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Detecting Lease Exhaustion and Freeing Up an Address

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Detecting Lease Exhaustion and Freeing Up an Address

Background: For reasons outside of my control, management has decided that we should reserve the entire subnet at a few of our remote sites and use reserved/fixed DHCP addresses. (I'm pushing for 802.1x to replace this, but we aren't there yet.) Meraki, in their infinite wisdom, decided that when a DHCP scope has exhausted all its leases it should send you alert every single time the PC attempts to grab an IP. Due to recent increases in business in this area, we have a several people traveling to one of these location location. Even though they should be just fine on the wireless network, they seem to always plug into the wired LAN resulting in dozens of alerts before we can create a new lease.

Proposed solution: I want to create a script that will check the log for DHCP exhaustion, grab the MAC, see if it is a known client, and create a reservation if it is a known client. I also need to clean out reservations that are no longer in use.

Issues: 

  1. The API doesn't appear to have a hook into log files. Any ideas on how to work around this? Perhaps I need a syslog server, but that seems like overkill.
  2. I haven't seen how one goes about deleting a DHCP reservation. The JSON data appears to key off of the MAC rather than the IP address. How do I delete an old reservation? I'm assuming if I create a new reservation with a unique MAC and an IP already in use, I'm going to get an error. 
1 ACCEPTED SOLUTION

Accepted Solutions
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Re: Detecting Lease Exhaustion and Freeing Up an Address

Thanks for all the help! Here's what I came up with. 

 

myvlans = meraki.getvlans(apikey, networkid, suppressprint=False)
vlanid = 100
myipassignments = {newmac: {'ip': myip, 'name': name}}
for vlan in myvlans:
if vlan['id'] == vlanid:
vlan['fixedIpAssignments'].pop(oldmac)
vlan['fixedIpAssignments'][newmac] ={'name': name, 'ip': myip}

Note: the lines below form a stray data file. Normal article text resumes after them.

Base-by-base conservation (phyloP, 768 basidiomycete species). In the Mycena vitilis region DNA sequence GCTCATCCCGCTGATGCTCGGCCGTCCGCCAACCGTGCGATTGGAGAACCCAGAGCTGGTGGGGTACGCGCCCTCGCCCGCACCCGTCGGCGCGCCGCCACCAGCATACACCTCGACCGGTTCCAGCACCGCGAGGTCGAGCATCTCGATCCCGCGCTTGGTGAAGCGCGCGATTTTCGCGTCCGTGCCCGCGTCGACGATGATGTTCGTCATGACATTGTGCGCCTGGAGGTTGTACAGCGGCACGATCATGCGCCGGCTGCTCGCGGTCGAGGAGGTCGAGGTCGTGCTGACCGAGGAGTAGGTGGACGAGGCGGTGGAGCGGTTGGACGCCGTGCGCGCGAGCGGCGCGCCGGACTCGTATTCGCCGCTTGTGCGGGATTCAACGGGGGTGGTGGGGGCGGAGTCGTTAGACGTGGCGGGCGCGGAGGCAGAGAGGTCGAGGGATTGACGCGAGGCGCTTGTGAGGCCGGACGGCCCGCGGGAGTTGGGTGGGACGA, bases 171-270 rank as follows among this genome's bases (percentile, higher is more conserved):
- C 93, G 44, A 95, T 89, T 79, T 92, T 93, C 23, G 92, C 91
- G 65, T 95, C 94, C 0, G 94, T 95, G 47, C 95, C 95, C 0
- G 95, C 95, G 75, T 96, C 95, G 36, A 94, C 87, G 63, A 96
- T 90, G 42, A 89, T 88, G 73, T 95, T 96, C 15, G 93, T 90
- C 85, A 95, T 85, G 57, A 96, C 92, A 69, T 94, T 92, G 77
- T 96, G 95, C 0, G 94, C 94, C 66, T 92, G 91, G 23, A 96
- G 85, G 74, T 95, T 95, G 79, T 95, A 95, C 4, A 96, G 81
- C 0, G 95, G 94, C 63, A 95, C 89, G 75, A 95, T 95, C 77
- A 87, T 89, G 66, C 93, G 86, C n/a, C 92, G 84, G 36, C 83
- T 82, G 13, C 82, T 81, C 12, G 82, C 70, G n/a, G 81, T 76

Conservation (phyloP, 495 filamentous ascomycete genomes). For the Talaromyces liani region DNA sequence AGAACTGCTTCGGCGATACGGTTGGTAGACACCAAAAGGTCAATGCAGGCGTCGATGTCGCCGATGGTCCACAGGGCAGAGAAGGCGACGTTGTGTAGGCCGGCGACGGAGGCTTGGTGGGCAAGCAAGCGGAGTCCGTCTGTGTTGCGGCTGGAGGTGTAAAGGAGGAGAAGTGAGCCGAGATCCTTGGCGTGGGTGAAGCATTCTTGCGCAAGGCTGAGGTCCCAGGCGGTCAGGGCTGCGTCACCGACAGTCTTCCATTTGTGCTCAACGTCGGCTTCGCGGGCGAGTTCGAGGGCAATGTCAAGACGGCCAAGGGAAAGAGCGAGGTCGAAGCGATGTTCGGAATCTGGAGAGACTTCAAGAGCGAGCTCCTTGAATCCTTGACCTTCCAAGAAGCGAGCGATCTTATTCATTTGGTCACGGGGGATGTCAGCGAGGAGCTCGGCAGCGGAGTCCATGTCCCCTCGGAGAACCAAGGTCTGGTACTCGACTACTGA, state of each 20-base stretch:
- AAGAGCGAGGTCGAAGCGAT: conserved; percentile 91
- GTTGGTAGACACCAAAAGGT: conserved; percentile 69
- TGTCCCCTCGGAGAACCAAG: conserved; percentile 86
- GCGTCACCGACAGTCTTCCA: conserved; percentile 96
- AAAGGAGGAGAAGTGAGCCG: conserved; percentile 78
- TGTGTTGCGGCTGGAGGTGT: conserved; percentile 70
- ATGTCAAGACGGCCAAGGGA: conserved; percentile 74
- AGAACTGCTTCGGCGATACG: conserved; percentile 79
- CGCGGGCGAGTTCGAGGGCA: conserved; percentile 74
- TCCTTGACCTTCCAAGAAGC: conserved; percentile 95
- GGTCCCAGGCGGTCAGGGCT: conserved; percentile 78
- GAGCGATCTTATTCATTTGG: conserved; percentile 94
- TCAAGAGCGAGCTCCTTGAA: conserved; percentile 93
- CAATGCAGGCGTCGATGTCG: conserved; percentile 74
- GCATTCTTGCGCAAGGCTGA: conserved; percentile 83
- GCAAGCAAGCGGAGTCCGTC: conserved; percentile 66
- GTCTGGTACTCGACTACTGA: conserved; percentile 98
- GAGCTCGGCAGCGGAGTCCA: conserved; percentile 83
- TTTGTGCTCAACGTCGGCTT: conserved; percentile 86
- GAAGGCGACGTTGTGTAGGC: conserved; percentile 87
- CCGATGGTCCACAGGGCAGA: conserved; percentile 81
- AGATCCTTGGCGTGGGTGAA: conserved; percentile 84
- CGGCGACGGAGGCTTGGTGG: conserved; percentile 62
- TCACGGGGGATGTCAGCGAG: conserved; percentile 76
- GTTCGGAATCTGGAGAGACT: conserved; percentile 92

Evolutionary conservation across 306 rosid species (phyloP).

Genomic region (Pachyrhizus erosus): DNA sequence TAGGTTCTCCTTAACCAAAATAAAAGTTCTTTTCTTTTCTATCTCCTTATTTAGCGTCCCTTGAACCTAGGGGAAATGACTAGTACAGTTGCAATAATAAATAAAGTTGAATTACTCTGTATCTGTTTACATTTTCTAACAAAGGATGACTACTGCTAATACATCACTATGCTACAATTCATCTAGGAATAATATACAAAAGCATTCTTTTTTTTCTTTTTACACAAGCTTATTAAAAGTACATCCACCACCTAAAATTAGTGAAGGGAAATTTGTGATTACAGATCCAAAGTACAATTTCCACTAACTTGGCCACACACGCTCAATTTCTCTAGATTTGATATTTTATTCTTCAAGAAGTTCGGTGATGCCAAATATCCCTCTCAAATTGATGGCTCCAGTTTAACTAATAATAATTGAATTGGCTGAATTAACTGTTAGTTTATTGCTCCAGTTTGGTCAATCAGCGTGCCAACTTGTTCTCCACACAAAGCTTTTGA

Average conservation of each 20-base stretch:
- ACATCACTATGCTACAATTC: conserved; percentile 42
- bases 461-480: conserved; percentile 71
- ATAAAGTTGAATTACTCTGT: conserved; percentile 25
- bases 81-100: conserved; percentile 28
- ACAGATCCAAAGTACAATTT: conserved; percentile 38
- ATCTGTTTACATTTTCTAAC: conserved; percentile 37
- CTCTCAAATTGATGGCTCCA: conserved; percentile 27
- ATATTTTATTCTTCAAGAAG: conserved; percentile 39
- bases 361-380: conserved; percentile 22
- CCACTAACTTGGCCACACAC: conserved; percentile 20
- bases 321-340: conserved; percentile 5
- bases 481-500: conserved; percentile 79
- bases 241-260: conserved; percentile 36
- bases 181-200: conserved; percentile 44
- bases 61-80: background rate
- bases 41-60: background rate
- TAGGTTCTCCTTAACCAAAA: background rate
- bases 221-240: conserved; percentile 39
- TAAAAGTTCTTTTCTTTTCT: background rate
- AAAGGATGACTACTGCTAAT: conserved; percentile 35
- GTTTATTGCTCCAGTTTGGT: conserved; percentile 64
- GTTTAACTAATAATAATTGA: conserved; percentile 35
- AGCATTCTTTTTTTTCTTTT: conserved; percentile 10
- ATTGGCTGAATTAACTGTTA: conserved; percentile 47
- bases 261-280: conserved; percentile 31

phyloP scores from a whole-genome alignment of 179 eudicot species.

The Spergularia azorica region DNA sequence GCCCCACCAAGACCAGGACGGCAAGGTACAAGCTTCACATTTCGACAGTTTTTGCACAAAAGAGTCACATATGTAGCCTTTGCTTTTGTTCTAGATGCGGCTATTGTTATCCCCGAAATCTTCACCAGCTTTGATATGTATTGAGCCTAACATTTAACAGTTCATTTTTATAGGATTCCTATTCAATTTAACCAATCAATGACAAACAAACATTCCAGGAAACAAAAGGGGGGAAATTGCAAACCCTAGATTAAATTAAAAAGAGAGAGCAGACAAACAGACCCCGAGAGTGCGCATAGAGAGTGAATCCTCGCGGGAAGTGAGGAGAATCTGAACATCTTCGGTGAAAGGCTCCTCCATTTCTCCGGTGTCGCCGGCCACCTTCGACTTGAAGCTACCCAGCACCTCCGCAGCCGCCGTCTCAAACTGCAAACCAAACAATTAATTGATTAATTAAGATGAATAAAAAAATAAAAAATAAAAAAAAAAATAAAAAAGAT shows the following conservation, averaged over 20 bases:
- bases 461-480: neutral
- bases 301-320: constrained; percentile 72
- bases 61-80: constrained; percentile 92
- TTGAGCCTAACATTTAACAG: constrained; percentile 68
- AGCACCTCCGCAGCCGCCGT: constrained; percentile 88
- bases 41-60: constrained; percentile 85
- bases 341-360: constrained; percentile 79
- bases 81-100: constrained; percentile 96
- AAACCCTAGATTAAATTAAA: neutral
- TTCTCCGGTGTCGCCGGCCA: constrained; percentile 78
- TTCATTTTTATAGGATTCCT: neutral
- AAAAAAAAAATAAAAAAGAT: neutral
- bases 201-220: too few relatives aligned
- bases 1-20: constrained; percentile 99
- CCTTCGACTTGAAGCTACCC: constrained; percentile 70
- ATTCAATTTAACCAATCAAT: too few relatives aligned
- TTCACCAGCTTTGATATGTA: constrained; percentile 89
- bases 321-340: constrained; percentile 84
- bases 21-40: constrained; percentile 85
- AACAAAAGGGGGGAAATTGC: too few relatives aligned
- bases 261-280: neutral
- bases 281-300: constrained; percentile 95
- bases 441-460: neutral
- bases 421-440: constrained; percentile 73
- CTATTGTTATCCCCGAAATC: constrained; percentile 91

meraki.updatevlan(apikey, networkid, vlanid, name=None, subnet=None, mxip=None, fixedipassignments=vlan['fixedIpAssignments'], reservedipranges=None, vpnnatsubnet=None, dnsnameservers=None, suppressprint=False)

It works great, but while I was testing I noticed a slight quirk. I was swapping old mac and new mac back and forth, but changing the name so I could be sure things were changing, but the UpdateVLAN function doesn't change the name. It will set the name if it's a new MAC, but if you are recycling a MAC it will retain the name it had originally. You have to use the dashboard to actually change the name. Shouldn't *really* be an issue, but it could be a quirk if you are trying to write a script that adds more description to reservation names. (I like to use CompName-Username, but previous admins didn't follow this method, so I wouldn't be able to write a script to normalize this naming scheme.) Also, it seems like sometimes it will change the name and other times it won't...can't really figure out what the reason is behind it.

7 REPLIES 7
Kind of a big deal

Re: Detecting Lease Exhaustion and Freeing Up an Address

Honestly, is there a reason why you haven't shortened your DHCP lease time? What's it set to right now?

 

Otherwise, I think I have bad news for you.

 

With regards to deleting DHCP leases: We cannot easily delete leases. 

 

You can wipe out all current DHCP leases by either rebooting the firewall, or creating a DHCP reservation for the entire VLAN, waiting for the config to apply, then removing that reservation. (Hat tip to @AlexC)

 

Haven't tested, but you might be able to clear out problem leases by using Update a VLAN to add that IP as a reservation. Wait, then remove that IP as a reservation. You'd have to make sure you replicated the entirety of your VLAN's settings tho, otherwise it's gonna mess things up.

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Re: Detecting Lease Exhaustion and Freeing Up an Address